During their stop in Singapore, the FIP students took part in a Design Thinking Workshop led by Professor Matteo Vignoli, FIP Programme Director, for the Asia Roundtable on Food Innovation for Improved Nutrition (ARoFIIN), a public-private partnership that aims to address Asia’s public health and nutrition challenges through regional, multi-stakeholder engagement and innovation.
The workshop began with a presentation by Mr Bruno Kistner, Head of the ARoFIIN Secretariat. Having shared about his experiences working around the world, Mr Kistner divided the students into four teams, and posed two challenges: 1) Ways to market fortified meals, with particular focus on fortified rice, and 2) Rethinking existing strategies and designing new business models to feed the people at the Bottom of the Pyramid (BoP).
Three teams presented three different methods for marketing fortified meals: new strategies for positioning fortified meals to final consumers; ways in which governments can make these innovations attractive for adoption by small-scale producers; and ways in which the food industry can benefit by including these innnovations in their Corporate Social Responsibility programmes.
Concerning the BoP, the last team expressed its strategy with a role-play scenario that offered an innovative economic model for rural areas and small towns in central Africa, based on social inclusion and food education, and inspired by circular economy approaches with the aim of maximising the use of resources and combatting undernutrition.
FIGM is a mission without an end. It is an exploration of place, identity and representation of culture through food; a tour that is based on learning through experience, which, in the world of food, is truly the only way to learn. Cooking, eating, thinking and doing – each stop on the trip has brought about knowledge and unexpected experiences that have been received, translated and shared through the unique lens of each individual in the delegation.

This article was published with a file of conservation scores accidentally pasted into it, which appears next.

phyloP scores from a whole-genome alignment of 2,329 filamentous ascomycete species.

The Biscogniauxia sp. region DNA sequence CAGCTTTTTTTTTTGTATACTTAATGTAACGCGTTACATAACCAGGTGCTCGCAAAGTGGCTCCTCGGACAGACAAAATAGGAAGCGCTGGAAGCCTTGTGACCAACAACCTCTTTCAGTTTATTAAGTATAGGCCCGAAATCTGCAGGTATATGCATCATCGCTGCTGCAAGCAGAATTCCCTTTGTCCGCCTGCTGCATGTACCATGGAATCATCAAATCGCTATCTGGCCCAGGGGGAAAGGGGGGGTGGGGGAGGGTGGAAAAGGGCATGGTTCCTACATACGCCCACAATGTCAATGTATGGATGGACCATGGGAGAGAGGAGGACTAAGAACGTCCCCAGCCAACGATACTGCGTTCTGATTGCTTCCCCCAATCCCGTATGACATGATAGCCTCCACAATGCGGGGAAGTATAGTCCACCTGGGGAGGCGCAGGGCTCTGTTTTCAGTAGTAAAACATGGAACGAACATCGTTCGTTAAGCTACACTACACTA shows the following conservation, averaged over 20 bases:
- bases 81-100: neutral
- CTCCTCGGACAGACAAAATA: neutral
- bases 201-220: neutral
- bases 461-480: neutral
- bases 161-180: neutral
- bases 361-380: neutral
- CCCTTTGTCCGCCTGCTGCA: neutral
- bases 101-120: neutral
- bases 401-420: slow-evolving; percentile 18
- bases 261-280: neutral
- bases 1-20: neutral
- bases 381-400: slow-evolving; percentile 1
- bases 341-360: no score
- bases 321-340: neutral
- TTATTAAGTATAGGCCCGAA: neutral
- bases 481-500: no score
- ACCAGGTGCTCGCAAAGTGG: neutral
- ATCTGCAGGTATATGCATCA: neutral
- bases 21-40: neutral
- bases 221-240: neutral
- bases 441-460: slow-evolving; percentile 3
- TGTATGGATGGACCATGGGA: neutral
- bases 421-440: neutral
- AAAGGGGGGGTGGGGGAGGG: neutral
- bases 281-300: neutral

Applications are now open for the third edition of the FIP, which will begin in January 2019. We’re looking for passionate students and lifelong learners ready to improve the world through food, as well as inherent change-makers — people who, with the ambition and determination, explore a global perspective of food that starts with a local understanding. Scientists, activists, policymakers, future entrepreneurs, researchers, communicators and global citizens – we invite you to join us in our mission to change the world through food.
Sara Roversi is the Founder of Future Food Institute (FFI), and Executive Director of the Food Innovation Program (FIP). The FFI focuses on future scenarios of food and social innovation, while the FIP, a unique and global initiative, was established in partnership with Professor Matteo Vignoli and the University of Modena and Reggio Emilia, as well as the Institute for the Future in Palo Alto, and aims to inspire and shape a new generation of entrepreneurs and innovators in the food chain.